Anatolii Fedorovich Koni

The following article is from The Great Soviet Encyclopedia (1979). It might be outdated or ideologically biased.

Koni, Anatolii Fedorovich


Born Jan. 28 (Feb. 9), 1844, in St. Petersburg; died Sept. 17, 1927, in Leningrad. Rus-sian jurist, public figure, and man of letters. Son of F. A. Koni. Doctor of law (1890); honorary member of Moscow University (1892); and honorary academician of the St. Petersburg Academy of Sciences (1900). Member of the State Council (1907); member of legislative commissions that drafted numerous laws and statutes; and member and chairman of the St. Petersburg Juridical Society (1916).

Koni graduated from the faculty of law of Moscow University in 1865. From 1866 he was a member of various judicial bodies, serving as assistant secretary of the court chamber in St. Petersburg, secretary to the procurator of the Moscow court chamber, assistant to the procurator of the Sumy and Kharkov district courts, procurator of the Kazan district court, assistant procurator and later, procurator of the St. Petersburg district court, procurator-general of the Criminal Cassation Department of the Senate, and senator assigned to the Criminal Cassation Department. Koni supported the democratic principles in court procedure that had been introduced by the Judicial Reform of 1864, including trial by jury and publicity of trials. A moderate liberal in his views on the state and social structure of Russia, he became well known in connection with the V. I. Zasulich case. (Zasulich was accused of attempting to murder the governor of St. Petersburg, General F. F. Trepov.) Koni’s activity was progressive and humane.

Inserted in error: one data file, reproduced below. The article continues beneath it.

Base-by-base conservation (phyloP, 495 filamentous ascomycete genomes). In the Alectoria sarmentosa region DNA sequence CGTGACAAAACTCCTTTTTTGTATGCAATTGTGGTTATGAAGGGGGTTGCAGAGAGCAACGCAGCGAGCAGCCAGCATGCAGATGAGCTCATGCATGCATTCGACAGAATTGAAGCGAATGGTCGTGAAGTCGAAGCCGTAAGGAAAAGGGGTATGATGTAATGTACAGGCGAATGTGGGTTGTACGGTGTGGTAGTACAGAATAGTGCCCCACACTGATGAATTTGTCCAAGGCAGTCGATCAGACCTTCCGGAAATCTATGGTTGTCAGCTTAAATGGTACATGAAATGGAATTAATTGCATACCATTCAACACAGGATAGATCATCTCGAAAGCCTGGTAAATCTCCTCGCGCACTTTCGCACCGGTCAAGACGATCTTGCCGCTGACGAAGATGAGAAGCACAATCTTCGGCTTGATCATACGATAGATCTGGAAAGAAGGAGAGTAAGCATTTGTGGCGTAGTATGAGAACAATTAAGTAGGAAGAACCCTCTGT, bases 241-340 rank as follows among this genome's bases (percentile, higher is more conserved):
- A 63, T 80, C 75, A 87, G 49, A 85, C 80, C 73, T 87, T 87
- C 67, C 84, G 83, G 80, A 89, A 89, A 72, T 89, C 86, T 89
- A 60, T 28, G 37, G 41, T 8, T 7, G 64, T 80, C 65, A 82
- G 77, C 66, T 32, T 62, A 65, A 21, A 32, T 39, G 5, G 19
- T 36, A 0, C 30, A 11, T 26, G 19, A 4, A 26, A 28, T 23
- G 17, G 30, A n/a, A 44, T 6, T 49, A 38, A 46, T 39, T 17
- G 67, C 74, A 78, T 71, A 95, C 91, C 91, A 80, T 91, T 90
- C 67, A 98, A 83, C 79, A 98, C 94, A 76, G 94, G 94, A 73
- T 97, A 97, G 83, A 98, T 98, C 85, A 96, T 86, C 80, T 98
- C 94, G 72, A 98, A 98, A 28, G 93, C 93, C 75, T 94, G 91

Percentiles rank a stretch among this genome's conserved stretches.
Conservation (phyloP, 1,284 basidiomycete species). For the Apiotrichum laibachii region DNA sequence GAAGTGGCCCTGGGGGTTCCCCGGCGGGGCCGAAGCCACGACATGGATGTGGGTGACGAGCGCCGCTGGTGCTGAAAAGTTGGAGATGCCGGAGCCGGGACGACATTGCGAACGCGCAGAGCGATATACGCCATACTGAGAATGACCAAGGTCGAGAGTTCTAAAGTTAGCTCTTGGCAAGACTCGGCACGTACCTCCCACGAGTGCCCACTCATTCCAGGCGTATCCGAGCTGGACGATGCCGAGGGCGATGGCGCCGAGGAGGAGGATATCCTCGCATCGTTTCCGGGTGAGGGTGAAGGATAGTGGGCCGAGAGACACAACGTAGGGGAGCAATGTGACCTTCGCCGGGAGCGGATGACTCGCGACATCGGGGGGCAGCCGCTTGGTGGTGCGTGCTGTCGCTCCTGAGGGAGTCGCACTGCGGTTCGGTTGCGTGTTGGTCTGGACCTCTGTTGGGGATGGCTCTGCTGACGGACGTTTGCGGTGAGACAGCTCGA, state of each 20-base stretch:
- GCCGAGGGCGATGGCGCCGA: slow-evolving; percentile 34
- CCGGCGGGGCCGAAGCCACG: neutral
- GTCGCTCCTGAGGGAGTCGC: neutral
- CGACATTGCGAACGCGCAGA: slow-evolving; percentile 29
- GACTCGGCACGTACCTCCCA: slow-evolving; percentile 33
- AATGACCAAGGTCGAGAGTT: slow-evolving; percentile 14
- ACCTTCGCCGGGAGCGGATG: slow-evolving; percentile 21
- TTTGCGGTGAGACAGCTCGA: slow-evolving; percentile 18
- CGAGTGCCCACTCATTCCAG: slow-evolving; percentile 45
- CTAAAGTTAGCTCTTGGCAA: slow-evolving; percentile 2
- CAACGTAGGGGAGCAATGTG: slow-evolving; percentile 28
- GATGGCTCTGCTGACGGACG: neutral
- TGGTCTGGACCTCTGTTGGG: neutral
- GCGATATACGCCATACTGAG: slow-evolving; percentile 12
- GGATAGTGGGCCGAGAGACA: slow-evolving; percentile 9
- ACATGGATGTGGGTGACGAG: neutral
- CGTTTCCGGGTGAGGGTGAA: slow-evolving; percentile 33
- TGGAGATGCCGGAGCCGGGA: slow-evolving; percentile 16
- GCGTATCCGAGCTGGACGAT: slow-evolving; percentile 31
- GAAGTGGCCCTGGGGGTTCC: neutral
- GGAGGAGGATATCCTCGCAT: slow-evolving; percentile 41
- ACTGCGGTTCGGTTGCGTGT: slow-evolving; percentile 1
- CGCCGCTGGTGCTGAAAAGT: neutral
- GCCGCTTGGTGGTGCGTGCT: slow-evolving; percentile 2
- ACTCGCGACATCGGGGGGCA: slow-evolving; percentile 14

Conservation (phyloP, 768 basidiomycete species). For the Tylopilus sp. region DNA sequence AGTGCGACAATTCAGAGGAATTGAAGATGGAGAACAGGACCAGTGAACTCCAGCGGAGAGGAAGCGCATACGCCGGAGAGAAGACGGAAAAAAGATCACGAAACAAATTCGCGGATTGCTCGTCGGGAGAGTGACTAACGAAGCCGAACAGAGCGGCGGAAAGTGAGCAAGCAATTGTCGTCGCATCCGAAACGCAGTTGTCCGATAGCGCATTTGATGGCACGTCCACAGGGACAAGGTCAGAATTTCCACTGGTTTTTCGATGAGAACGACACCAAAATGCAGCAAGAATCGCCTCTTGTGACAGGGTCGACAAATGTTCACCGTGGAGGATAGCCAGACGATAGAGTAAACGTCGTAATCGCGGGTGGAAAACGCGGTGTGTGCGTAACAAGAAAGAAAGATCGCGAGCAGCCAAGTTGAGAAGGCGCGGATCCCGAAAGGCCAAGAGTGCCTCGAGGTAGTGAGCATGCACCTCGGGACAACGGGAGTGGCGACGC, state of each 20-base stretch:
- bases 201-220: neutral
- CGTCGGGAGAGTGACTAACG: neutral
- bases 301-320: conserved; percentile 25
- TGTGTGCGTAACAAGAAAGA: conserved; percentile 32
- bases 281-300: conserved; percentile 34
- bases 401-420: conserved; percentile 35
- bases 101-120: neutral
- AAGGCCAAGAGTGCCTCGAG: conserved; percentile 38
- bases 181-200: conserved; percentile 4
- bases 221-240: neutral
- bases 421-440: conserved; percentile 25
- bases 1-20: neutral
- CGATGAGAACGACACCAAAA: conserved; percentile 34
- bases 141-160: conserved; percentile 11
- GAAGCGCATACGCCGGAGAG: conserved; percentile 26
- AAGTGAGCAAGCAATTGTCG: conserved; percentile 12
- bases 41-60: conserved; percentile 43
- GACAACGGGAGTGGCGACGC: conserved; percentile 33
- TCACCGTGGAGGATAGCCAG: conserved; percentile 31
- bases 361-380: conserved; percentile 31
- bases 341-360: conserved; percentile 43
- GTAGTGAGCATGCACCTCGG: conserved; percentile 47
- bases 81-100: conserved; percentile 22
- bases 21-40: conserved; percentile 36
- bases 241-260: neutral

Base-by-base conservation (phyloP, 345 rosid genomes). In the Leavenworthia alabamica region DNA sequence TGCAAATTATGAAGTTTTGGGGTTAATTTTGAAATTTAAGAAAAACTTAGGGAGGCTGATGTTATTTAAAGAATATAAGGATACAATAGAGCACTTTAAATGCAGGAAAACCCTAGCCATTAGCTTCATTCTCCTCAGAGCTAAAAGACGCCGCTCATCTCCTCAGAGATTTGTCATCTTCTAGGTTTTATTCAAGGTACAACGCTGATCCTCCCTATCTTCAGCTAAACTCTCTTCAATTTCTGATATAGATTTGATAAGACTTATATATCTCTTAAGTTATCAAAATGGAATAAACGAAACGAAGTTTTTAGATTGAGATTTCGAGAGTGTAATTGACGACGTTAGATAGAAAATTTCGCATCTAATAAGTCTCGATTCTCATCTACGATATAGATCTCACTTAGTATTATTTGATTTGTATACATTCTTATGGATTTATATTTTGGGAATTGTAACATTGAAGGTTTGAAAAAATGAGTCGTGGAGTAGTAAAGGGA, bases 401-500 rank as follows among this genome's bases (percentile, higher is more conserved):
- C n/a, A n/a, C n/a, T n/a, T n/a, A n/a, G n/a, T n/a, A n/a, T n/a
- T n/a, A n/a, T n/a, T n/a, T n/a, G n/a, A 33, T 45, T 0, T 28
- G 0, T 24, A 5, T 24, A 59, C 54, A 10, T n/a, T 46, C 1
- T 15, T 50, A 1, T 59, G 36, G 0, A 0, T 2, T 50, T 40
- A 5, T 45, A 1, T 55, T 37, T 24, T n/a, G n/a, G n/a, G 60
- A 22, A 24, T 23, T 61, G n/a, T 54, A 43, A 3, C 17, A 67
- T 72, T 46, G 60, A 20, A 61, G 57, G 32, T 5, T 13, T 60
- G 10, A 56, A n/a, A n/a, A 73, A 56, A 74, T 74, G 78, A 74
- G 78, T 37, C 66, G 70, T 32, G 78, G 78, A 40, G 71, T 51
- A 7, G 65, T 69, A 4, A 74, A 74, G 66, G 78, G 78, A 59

After the Great October Socialist Revolution Koni continued his literary work. From 1918 to 1922 he was professor of criminal law at Petrograd University. He also gave lectures before scientific, public, and creative organizations, as well as at cultural and educational institutions.

In his literary works Koni created vivid portraits of the major political and public figures of his time. He won fame, in particular, for his notes on his work in the judiciary and for his reminiscences of his acquaintances (five volumes under the general title On Life’s Path, 1912–29), as well as for the anniversary collection 1864—1914 of sketches and articles, The Fathers and Sons of the Judicial Reform.


Sobr. soch., vols. 1–8. Moscow, 1966–69.


Arseri’ev, K. “Russkoe sudebnoe krasnorechie [a review of A. F. Koni’s book Sudebnye rechi, St. Petersburg, 1888].” Vestnik Evropy, 1888, vol. 2, book 4.
Vladimirov, L. E. Russkii sudebnyi orator A. F. Koni. Kharkov, 1889; Moscow, 1892.


The Great Soviet Encyclopedia, 3rd Edition (1970-1979). © 2010 The Gale Group, Inc. All rights reserved.
References in periodicals archive ?
(3.) Anatolii Fedorovich Koni, procurator, defense lawyer and later judge, and perhaps the most famous lawyer in all of Russian history, was one with whom he had a positive relationship.